They know Mr. Lebonte will drive a steady, conservative race; that Mr. Earnhardt will barge to the front if he can; that Mr. Elliott will hold his ground, take good care of his car and combine power with intelligence for a good finish. They know Mr. Waltrip will study what's happening in front of him, lay off the pace and then try for a strong finish. And they know Mr. Allison, like his
father Bobby before him, will battle for every inch he can get for the pure enjoyment of it.
This is one of the subtleties that sets motor sports apart from "games." Subtleties in stock car racing? Oh, yes. They are the true treasures of the sport.
One is the fact that a burly, powerful, 3,500-pound stock car is fragile.
"Like an egg," says crew chief Harry Hyde. "If you don't handle them gently, they'll break."
Another is the chance that a dedicated driver can be defeated, not by a faster car, but by the failure of a 10-cent part.
The difference between winning and losing also can be made by the pit crew -- the men who can gas a car, wash the windows, change four tires and give a driver a drink in 13 seconds. In the pit, the chief mechanic frantically works out fuel mileage to the very last drop.
All of this is known by race fans. They learn by watching everything that moves at a race track; by reading every little racing publication; by listening to the play-by-play on a Walkman radio; or by tuning in their own hand-held scanners to a racing team's radio communications.
I'm one of them and I'm not. A few weeks ago, I made my firs trip into the race infield at a Winston Cup race, but I didn't want to go. What I like about motor sports is what goes on inside those garages and inside the heads of the men who race. But to find out what the hard-core race fan feels about this sport, I had to make a foray. I told myself I'd get it over with, be back in an hour. I had such a good time, I nearly missed the start of the race.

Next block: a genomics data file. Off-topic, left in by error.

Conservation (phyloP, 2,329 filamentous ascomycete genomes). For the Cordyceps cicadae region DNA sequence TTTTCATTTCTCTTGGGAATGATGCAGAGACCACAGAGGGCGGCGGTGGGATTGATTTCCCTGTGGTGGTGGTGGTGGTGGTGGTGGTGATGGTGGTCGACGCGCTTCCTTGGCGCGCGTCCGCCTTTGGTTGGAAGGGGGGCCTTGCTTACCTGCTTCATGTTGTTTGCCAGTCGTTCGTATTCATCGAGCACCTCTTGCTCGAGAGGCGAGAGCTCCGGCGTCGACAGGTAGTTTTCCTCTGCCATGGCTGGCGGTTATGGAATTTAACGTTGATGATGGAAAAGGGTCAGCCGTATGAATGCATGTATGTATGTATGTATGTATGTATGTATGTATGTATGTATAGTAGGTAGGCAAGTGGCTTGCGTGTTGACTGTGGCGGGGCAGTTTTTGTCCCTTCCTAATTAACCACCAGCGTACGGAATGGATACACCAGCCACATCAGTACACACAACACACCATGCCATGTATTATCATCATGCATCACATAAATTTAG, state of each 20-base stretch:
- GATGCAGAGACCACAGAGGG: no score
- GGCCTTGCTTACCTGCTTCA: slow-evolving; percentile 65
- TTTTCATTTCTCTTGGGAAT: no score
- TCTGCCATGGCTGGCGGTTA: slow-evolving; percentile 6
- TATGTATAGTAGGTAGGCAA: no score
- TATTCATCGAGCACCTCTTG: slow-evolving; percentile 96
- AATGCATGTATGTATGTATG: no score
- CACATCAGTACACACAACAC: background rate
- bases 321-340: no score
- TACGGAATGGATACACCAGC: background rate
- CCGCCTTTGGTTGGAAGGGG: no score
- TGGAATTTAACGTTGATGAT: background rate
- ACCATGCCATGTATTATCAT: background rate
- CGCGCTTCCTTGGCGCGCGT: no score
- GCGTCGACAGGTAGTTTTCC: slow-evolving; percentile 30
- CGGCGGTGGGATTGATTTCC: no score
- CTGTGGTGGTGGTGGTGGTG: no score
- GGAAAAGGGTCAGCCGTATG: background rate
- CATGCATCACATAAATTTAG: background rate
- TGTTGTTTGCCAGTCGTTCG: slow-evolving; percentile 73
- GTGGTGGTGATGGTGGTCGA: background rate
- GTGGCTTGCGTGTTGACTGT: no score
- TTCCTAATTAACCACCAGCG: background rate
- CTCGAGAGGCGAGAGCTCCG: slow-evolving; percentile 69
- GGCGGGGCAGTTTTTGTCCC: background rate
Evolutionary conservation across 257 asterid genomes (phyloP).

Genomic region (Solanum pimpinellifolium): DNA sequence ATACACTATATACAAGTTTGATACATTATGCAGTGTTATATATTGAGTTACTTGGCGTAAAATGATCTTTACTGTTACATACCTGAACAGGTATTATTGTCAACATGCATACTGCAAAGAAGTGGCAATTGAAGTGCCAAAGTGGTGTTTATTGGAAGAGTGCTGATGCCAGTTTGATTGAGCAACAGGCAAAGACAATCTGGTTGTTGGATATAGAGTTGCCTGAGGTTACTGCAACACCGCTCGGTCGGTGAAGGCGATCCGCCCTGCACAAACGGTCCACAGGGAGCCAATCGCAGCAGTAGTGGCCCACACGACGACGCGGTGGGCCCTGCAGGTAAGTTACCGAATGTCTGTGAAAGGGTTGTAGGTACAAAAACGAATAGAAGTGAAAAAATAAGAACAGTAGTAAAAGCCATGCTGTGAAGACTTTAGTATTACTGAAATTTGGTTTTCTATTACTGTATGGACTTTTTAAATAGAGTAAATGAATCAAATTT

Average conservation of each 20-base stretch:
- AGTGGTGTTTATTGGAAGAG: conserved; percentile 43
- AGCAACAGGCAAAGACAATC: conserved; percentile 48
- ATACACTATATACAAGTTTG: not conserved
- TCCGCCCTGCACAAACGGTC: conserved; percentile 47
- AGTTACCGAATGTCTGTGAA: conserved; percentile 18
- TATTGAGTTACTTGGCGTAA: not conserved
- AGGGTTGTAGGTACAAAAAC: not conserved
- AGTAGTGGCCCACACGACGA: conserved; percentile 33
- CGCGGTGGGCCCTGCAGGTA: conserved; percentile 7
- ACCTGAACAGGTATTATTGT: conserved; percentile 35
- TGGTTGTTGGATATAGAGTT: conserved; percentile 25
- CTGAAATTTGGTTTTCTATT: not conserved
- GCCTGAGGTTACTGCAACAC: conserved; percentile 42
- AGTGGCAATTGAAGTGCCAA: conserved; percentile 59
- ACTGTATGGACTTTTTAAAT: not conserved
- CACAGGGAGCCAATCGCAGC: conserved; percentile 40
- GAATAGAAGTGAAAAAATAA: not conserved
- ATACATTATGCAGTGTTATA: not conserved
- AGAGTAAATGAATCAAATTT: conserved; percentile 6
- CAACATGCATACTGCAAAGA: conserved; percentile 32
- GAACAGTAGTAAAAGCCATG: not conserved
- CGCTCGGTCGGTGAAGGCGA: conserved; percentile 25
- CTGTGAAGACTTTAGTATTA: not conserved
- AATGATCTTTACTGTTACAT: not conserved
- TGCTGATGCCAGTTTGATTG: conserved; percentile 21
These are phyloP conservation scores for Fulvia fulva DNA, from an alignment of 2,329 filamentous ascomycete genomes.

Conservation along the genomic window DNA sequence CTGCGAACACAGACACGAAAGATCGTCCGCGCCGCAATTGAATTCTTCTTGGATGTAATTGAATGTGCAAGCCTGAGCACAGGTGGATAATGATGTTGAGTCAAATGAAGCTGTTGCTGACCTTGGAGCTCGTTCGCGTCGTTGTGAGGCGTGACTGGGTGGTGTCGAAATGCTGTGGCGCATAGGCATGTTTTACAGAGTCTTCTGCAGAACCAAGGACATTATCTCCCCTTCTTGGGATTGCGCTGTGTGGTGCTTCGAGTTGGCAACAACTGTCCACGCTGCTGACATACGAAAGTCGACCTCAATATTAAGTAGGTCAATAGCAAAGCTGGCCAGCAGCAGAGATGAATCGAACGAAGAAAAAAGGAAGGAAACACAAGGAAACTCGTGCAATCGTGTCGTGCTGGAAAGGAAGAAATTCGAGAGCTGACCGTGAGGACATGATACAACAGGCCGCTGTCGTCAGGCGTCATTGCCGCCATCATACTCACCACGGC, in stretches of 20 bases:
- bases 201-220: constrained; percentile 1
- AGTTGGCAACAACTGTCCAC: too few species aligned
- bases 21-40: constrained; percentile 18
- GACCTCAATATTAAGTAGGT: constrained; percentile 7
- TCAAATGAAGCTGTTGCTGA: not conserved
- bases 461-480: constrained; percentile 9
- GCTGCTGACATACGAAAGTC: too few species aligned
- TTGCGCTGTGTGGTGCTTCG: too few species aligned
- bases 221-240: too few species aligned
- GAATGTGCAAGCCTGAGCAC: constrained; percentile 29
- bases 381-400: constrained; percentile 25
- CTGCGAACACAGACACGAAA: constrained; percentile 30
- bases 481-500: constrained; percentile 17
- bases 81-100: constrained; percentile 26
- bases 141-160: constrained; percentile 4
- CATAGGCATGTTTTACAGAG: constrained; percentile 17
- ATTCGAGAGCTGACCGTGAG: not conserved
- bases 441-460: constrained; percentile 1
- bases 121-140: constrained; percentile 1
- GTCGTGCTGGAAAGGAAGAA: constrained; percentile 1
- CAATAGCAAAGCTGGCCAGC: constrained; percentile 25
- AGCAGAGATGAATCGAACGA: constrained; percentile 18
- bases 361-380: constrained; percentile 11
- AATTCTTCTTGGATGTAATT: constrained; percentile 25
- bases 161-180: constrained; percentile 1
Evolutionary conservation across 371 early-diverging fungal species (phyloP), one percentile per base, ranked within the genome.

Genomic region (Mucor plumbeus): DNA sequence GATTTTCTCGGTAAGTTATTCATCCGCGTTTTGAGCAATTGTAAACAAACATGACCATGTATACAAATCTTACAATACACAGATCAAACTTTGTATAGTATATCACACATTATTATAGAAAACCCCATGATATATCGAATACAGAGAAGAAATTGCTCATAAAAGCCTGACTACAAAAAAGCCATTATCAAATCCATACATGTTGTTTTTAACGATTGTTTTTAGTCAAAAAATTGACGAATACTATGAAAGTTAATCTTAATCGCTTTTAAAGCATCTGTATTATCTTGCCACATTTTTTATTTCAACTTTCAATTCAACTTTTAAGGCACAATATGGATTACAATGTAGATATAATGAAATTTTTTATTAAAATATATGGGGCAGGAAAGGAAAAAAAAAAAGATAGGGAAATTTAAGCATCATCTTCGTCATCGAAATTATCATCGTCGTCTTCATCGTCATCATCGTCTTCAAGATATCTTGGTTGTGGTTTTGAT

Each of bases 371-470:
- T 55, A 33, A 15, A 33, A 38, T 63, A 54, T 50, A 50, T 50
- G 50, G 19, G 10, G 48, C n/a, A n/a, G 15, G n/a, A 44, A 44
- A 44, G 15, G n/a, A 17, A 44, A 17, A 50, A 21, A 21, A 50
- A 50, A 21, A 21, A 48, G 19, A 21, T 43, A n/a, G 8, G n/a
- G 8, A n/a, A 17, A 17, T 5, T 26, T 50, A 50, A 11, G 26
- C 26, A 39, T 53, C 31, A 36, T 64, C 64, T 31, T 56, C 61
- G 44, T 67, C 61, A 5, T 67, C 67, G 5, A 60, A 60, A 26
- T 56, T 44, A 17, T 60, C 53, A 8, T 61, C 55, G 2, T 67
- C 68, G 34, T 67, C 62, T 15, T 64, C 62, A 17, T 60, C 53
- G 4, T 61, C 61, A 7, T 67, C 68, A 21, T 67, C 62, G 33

The infield, like the garage area, is its own community with its own personality. A neighborhood, really, created when the fans drive their RVs and campers through the tunnels under the race tracks into the infields on Friday or Saturday nights.
In the early 1950s, a rough-and-tumble crowd would descend on race tracks for a wild weekend of drinking and fighting. In those days, a woman wouldn't dare walk alone through an infield, and if she did, she needed to be prepared for anything.
In the 1990s, however, infields are filled with family groups. Pick-up softball games can be spotted among the campers on Saturday afternoons and Sunday mornings. Before and during races, fans relax in lawn chairs and cook out on the family grill. The smell of a typical infield is a potpourri of steaks, burgers, chicken and even fish simmering over charcoal mingled with the nose-pinching odor of spent sulfur from firecrackers. Adding to the medley is coconut suntanning butter and on a dry, hot afternoon, the smell of good old dry earth.
There is still some rowdiness. Most infields develop a mud bog in some corner, where jacked-up pickup trucks go barreling through. And there is an inordinate amount of firecracker popping heard throughout the day and night. During the day, some young men delight in chanting "Hoot! Hoot! Hoot!" at women wearing racer Alan Kulwicki's "Hooter's" T-shirts.